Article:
Erick Sourna Loumtouang, a 2020 APN Individual Research Fellow, recently granted interviews to Jeune Afrique and Africa Report and published an article in Kujenga Amani, in which he drew on his APN-supported research project titled “Governing Bodies in the Lake Chad Basin: Control, Repression, and Restrictions on Mobility in the Era of the Fight against Terrorism” to comment on the increased use of drones, or unmanned aerial vehicles (UAVs), in Africa’s conflict terrain. In this interview, Natalie Bernstien, the APN program assistant, probes him further on the significance of this trend for Africa’s peace and security, and how his research can help shape peacebuilding policies and actions in the Sahel and Lake Chad Basin. The interview has been edited for length and clarity.

Natalie Bernstien: In recent interviews with the Africa Report  and Jeune Afrique, as well as your article in Kujenga Amani, you referred to the increased use of drones, or unmanned aerial vehicles (UAVs), in Africa’s conflict theaters. What are the implications of this trend for Africa’s peace and security terrain?

Erick Sourna Loumtouang: This trend is partly driven by the continuation of the global fight against terrorism. It has been marked by an increase in the number of drone bases of foreign powers on the African continent following the emergence and rapid development of jihadist groups in the Sahel, the Maghreb, the Lake Chad Basin, and the Horn of Africa. The trend also highlights logistical and operational adjustments on the part of African armies. In several countries, we can note the gradual introduction of drones in their military operations. This new feature confirms a global trend toward the robotization of warfare that began at the end of the Cold War. In Africa, several states, such as Nigeria, Cameroon, Egypt, Morocco, Algeria, South Africa, and Libya, to name but a few, have UAVs in their air fleets to meet internal and external security challenges.

UAVs have also become an important part of the strategies deployed by some non-state armed groups on the African continent. In northeastern Nigeria, the jihadist group Boko Haram has used tactical mini-drones to monitor the positions of the Nigerian army and plan attacks. The death of Aboubakar Shekaou, leader of Boko Haram, and the influence of the Islamic State West Africa Province (ISWAP) on former factions of the sect could also increase the use of these devices to conduct raids on the positions of national armies. Particularly in Iraq and Syria, the Islamic State has made drones a key weapon for carrying out attacks by equipping them with small explosive charges.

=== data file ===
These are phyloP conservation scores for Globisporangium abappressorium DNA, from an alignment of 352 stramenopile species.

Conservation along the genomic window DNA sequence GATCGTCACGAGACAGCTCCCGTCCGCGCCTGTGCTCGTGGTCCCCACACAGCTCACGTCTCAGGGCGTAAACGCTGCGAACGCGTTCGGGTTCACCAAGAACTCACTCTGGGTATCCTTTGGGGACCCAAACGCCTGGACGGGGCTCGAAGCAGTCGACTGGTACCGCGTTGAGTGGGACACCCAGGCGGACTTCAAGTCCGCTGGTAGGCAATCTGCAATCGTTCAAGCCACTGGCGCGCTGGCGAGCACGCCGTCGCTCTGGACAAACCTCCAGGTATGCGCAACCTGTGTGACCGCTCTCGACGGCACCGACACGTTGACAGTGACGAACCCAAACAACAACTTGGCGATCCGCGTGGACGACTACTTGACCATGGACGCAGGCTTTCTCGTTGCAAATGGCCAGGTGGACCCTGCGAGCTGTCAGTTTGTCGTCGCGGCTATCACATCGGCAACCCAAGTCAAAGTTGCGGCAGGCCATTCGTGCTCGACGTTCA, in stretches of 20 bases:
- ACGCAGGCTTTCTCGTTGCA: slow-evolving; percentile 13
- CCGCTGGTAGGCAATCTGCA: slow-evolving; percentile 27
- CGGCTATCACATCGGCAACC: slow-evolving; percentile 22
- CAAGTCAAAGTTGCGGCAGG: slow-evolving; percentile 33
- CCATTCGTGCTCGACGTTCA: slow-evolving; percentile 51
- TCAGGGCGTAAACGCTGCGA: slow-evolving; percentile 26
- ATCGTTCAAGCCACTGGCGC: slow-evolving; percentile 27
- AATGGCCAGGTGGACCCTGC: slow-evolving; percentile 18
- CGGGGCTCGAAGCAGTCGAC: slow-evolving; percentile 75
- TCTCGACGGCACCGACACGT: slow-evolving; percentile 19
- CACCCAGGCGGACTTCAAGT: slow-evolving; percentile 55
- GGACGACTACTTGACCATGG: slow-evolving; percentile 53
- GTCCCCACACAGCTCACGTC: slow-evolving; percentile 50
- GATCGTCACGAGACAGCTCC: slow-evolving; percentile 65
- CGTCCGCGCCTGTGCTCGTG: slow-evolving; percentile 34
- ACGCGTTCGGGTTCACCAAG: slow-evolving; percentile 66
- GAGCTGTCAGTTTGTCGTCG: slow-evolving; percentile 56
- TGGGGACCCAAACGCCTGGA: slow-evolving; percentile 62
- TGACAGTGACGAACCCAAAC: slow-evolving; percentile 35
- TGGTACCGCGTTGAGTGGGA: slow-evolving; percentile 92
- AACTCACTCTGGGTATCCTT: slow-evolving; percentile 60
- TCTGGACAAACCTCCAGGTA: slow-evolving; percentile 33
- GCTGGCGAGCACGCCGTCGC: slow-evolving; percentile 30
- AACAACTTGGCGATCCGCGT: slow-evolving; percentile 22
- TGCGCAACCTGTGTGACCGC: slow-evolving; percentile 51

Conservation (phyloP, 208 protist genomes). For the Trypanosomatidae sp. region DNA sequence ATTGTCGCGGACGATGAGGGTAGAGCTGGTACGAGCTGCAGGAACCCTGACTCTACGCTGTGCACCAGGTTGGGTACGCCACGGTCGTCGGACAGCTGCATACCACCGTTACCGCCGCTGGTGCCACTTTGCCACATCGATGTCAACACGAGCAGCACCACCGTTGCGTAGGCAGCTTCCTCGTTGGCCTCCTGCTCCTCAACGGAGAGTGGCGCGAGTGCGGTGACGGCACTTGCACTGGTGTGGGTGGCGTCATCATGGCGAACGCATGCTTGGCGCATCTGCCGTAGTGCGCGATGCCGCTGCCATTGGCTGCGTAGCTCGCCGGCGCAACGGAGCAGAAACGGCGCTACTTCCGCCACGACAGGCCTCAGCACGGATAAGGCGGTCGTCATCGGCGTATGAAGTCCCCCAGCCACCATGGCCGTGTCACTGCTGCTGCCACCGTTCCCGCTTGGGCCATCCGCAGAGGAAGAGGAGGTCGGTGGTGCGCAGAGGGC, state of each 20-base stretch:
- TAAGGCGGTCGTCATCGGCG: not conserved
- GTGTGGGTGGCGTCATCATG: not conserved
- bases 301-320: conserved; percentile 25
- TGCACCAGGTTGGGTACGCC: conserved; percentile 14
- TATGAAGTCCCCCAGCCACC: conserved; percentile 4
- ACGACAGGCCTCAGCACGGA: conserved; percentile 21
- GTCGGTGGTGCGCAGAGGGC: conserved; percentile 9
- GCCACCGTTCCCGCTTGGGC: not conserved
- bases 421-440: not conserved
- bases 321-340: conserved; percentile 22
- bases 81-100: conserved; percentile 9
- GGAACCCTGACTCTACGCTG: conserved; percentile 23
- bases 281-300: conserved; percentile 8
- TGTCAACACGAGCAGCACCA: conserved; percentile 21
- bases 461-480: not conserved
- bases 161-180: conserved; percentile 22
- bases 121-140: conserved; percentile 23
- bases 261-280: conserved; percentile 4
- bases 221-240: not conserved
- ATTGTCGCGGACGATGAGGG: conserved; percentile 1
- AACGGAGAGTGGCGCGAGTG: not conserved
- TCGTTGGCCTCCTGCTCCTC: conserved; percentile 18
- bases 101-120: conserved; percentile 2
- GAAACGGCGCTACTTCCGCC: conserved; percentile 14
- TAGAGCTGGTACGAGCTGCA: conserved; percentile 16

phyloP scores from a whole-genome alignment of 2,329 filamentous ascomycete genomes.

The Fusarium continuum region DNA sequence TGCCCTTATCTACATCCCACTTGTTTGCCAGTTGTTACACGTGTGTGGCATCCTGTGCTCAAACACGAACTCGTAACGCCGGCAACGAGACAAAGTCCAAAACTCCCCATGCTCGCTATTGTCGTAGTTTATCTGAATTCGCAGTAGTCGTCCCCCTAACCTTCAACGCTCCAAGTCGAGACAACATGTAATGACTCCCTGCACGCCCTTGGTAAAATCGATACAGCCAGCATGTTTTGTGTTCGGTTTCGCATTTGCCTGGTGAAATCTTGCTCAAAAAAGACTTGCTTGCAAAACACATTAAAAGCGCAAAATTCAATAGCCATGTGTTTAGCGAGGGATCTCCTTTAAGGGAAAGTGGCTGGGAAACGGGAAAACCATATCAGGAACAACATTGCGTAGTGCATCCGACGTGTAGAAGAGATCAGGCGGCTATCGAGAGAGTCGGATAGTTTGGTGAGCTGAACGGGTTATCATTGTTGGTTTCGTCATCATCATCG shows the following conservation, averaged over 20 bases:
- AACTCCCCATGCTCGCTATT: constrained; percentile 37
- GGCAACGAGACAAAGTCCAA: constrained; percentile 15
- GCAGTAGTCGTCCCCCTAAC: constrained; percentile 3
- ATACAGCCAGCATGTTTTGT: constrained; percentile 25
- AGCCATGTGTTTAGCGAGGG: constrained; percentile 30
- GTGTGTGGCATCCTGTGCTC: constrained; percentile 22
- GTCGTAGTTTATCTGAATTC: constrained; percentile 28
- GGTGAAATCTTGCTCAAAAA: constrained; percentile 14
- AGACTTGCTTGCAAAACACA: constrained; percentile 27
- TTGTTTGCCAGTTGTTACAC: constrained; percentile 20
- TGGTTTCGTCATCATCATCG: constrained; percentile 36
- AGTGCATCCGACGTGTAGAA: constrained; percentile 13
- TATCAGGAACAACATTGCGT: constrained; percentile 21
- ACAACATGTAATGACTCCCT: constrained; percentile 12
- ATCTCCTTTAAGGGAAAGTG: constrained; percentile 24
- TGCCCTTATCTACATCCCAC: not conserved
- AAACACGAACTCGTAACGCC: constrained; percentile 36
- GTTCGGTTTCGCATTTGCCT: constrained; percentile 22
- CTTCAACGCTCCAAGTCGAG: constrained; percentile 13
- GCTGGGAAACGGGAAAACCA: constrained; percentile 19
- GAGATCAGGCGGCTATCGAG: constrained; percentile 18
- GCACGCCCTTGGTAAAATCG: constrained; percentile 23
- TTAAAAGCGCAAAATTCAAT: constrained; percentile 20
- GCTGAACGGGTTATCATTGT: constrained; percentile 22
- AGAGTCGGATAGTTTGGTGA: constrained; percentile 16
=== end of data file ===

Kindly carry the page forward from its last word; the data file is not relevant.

Rapid growth in the robotics and automation sector has democratized the purchase of this type of equipment. China, Turkey, and Iran, which are less subject to embargoes on drones, are increasingly exporting this equipment around the world, including to African countries. The desire to break the dependence on foreign drone manufacturers has also led several countries on the continent to develop and encourage local drone production. This is the case in Nigeria, Algeria, Cameroon, Rwanda, and South Africa, where progress is being made in this area.

The first use of an autonomous drone on African soil, which occurred in Libya, raises the question of responsibility. The power given to an algorithm to decide the life or death of a man tests the limits of sovereignty and violence. This situation also raises ethical questions related to the progress and use of science. In this context, Africa appears to be a field of experimentation where the modalities of deploying violence in the future are being tested. The chaos caused by the fall of the Ghaddafi regime in Libya has provided an opportunity for the arms industry to test the application of their robotic weapons of war. What is happening on African soil, therefore, carries serious risks of an authoritarian drift and a decline in democracy. In Afghanistan, Iraq, Yemen, and Somalia, the use of drones has had consequences on the lives of local populations. Drone strikes have sometimes been marred by errors that have caused the death of many civilians without restitution. In Somalia, for example, several civilians were killed during raids by the US army on Al Shabab. The proliferation of drones in Africa is a real threat to peace and security, both through their use in the fight against terrorism and for internal security purposes.

Drones restore imperial logics by upgrading the technologies of violence that made colonial wars successful. The Nigerian army has admitted to conducting several raids on insurgent positions in the Lake Chad area by using satellite video images. So far it is not known whether these strikes have led to casualties among the civilian population. As interstate conflicts recede, we are progressively moving toward the irregularity of war and vague responsibility for war crimes. Conflicts on the continent will involve more non-state actors such as terrorist groups and private security companies. If drones are increasingly deployed, we are likely to see a trend of disempowerment in wars, as perpetrators are less likely to take responsibility for their actions. Targeted assassinations and disappearances without trial are examples of the negative aspects of the robotization and automation of weapons of war. In a context where the Covid-19 pandemic is disrupting lives everywhere, the trend toward the use of drones as a weapon of war will complicate the challenges in Africa’s peace and security terrain.